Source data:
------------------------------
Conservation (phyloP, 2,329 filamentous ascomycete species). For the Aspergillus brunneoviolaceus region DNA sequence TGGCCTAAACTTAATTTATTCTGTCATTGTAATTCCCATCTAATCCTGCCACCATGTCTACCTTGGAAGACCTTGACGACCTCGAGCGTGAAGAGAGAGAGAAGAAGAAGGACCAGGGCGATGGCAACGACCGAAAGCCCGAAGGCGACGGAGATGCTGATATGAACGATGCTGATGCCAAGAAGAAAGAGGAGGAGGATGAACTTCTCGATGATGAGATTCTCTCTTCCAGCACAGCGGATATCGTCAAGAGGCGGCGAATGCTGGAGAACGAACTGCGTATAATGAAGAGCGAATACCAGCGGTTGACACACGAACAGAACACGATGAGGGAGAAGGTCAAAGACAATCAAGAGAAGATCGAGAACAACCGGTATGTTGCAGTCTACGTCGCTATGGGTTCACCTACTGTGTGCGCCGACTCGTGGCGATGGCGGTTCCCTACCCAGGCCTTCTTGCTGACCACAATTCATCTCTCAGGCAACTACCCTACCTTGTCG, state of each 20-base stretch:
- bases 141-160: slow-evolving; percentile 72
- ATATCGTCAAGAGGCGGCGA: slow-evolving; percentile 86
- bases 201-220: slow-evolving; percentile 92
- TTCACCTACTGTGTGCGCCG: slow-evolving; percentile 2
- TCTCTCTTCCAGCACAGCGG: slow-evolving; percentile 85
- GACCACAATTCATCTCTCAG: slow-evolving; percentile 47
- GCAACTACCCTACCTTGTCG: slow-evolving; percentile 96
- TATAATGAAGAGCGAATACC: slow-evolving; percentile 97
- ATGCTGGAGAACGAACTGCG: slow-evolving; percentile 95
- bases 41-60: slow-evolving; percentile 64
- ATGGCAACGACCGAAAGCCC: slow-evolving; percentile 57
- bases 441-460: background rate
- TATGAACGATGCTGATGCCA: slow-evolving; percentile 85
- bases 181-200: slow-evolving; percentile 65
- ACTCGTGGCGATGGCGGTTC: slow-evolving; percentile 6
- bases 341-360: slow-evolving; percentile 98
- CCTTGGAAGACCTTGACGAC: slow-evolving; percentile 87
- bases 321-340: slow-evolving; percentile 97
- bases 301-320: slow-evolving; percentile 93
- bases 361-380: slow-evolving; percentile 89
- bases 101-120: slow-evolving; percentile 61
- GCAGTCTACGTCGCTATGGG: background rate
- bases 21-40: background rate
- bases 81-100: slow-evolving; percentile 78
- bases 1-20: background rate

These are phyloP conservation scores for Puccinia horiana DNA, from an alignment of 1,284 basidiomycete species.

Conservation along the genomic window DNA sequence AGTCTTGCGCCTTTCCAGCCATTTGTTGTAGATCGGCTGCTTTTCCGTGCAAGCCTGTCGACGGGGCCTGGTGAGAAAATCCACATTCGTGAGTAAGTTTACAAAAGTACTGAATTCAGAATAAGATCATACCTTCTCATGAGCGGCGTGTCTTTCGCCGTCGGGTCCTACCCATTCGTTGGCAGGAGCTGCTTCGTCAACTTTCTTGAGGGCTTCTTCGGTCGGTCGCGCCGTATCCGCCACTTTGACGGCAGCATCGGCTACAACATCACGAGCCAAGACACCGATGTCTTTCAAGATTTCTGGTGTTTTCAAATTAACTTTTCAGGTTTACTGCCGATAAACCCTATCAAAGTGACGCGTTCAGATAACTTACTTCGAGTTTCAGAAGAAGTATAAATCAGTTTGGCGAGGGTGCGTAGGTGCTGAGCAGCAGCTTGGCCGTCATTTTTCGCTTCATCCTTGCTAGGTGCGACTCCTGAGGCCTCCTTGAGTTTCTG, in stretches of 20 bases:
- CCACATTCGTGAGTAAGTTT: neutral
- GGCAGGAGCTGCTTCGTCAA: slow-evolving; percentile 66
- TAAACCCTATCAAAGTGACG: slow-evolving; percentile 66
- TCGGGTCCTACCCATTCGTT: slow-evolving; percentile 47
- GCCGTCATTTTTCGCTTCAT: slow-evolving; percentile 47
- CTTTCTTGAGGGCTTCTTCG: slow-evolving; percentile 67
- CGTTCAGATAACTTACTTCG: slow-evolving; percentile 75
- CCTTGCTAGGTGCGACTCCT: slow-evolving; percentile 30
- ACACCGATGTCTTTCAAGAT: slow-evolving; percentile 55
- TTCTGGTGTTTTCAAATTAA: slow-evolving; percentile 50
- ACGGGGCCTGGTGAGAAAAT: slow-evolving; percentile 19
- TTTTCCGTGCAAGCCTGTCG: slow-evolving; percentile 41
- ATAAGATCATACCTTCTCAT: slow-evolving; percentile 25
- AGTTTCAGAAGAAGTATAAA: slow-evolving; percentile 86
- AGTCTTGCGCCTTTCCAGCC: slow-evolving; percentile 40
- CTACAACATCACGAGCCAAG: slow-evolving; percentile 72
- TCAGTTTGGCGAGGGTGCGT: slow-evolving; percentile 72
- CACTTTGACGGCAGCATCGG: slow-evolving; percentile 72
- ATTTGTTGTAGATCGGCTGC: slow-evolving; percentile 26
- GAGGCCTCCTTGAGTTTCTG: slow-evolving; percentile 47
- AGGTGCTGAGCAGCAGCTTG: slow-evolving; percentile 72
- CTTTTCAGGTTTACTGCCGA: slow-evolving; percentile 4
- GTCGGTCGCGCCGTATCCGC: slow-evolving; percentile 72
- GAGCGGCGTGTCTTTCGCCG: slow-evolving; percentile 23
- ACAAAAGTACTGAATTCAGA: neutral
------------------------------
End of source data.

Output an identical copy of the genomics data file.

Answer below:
Conservation (phyloP, 2,329 filamentous ascomycete species). For the Aspergillus brunneoviolaceus region DNA sequence TGGCCTAAACTTAATTTATTCTGTCATTGTAATTCCCATCTAATCCTGCCACCATGTCTACCTTGGAAGACCTTGACGACCTCGAGCGTGAAGAGAGAGAGAAGAAGAAGGACCAGGGCGATGGCAACGACCGAAAGCCCGAAGGCGACGGAGATGCTGATATGAACGATGCTGATGCCAAGAAGAAAGAGGAGGAGGATGAACTTCTCGATGATGAGATTCTCTCTTCCAGCACAGCGGATATCGTCAAGAGGCGGCGAATGCTGGAGAACGAACTGCGTATAATGAAGAGCGAATACCAGCGGTTGACACACGAACAGAACACGATGAGGGAGAAGGTCAAAGACAATCAAGAGAAGATCGAGAACAACCGGTATGTTGCAGTCTACGTCGCTATGGGTTCACCTACTGTGTGCGCCGACTCGTGGCGATGGCGGTTCCCTACCCAGGCCTTCTTGCTGACCACAATTCATCTCTCAGGCAACTACCCTACCTTGTCG, state of each 20-base stretch:
- bases 141-160: slow-evolving; percentile 72
- ATATCGTCAAGAGGCGGCGA: slow-evolving; percentile 86
- bases 201-220: slow-evolving; percentile 92
- TTCACCTACTGTGTGCGCCG: slow-evolving; percentile 2
- TCTCTCTTCCAGCACAGCGG: slow-evolving; percentile 85
- GACCACAATTCATCTCTCAG: slow-evolving; percentile 47
- GCAACTACCCTACCTTGTCG: slow-evolving; percentile 96
- TATAATGAAGAGCGAATACC: slow-evolving; percentile 97
- ATGCTGGAGAACGAACTGCG: slow-evolving; percentile 95
- bases 41-60: slow-evolving; percentile 64
- ATGGCAACGACCGAAAGCCC: slow-evolving; percentile 57
- bases 441-460: background rate
- TATGAACGATGCTGATGCCA: slow-evolving; percentile 85
- bases 181-200: slow-evolving; percentile 65
- ACTCGTGGCGATGGCGGTTC: slow-evolving; percentile 6
- bases 341-360: slow-evolving; percentile 98
- CCTTGGAAGACCTTGACGAC: slow-evolving; percentile 87
- bases 321-340: slow-evolving; percentile 97
- bases 301-320: slow-evolving; percentile 93
- bases 361-380: slow-evolving; percentile 89
- bases 101-120: slow-evolving; percentile 61
- GCAGTCTACGTCGCTATGGG: background rate
- bases 21-40: background rate
- bases 81-100: slow-evolving; percentile 78
- bases 1-20: background rate

These are phyloP conservation scores for Puccinia horiana DNA, from an alignment of 1,284 basidiomycete species.

Conservation along the genomic window DNA sequence AGTCTTGCGCCTTTCCAGCCATTTGTTGTAGATCGGCTGCTTTTCCGTGCAAGCCTGTCGACGGGGCCTGGTGAGAAAATCCACATTCGTGAGTAAGTTTACAAAAGTACTGAATTCAGAATAAGATCATACCTTCTCATGAGCGGCGTGTCTTTCGCCGTCGGGTCCTACCCATTCGTTGGCAGGAGCTGCTTCGTCAACTTTCTTGAGGGCTTCTTCGGTCGGTCGCGCCGTATCCGCCACTTTGACGGCAGCATCGGCTACAACATCACGAGCCAAGACACCGATGTCTTTCAAGATTTCTGGTGTTTTCAAATTAACTTTTCAGGTTTACTGCCGATAAACCCTATCAAAGTGACGCGTTCAGATAACTTACTTCGAGTTTCAGAAGAAGTATAAATCAGTTTGGCGAGGGTGCGTAGGTGCTGAGCAGCAGCTTGGCCGTCATTTTTCGCTTCATCCTTGCTAGGTGCGACTCCTGAGGCCTCCTTGAGTTTCTG, in stretches of 20 bases:
- CCACATTCGTGAGTAAGTTT: neutral
- GGCAGGAGCTGCTTCGTCAA: slow-evolving; percentile 66
- TAAACCCTATCAAAGTGACG: slow-evolving; percentile 66
- TCGGGTCCTACCCATTCGTT: slow-evolving; percentile 47
- GCCGTCATTTTTCGCTTCAT: slow-evolving; percentile 47
- CTTTCTTGAGGGCTTCTTCG: slow-evolving; percentile 67
- CGTTCAGATAACTTACTTCG: slow-evolving; percentile 75
- CCTTGCTAGGTGCGACTCCT: slow-evolving; percentile 30
- ACACCGATGTCTTTCAAGAT: slow-evolving; percentile 55
- TTCTGGTGTTTTCAAATTAA: slow-evolving; percentile 50
- ACGGGGCCTGGTGAGAAAAT: slow-evolving; percentile 19
- TTTTCCGTGCAAGCCTGTCG: slow-evolving; percentile 41
- ATAAGATCATACCTTCTCAT: slow-evolving; percentile 25
- AGTTTCAGAAGAAGTATAAA: slow-evolving; percentile 86
- AGTCTTGCGCCTTTCCAGCC: slow-evolving; percentile 40
- CTACAACATCACGAGCCAAG: slow-evolving; percentile 72
- TCAGTTTGGCGAGGGTGCGT: slow-evolving; percentile 72
- CACTTTGACGGCAGCATCGG: slow-evolving; percentile 72
- ATTTGTTGTAGATCGGCTGC: slow-evolving; percentile 26
- GAGGCCTCCTTGAGTTTCTG: slow-evolving; percentile 47
- AGGTGCTGAGCAGCAGCTTG: slow-evolving; percentile 72
- CTTTTCAGGTTTACTGCCGA: slow-evolving; percentile 4
- GTCGGTCGCGCCGTATCCGC: slow-evolving; percentile 72
- GAGCGGCGTGTCTTTCGCCG: slow-evolving; percentile 23
- ACAAAAGTACTGAATTCAGA: neutral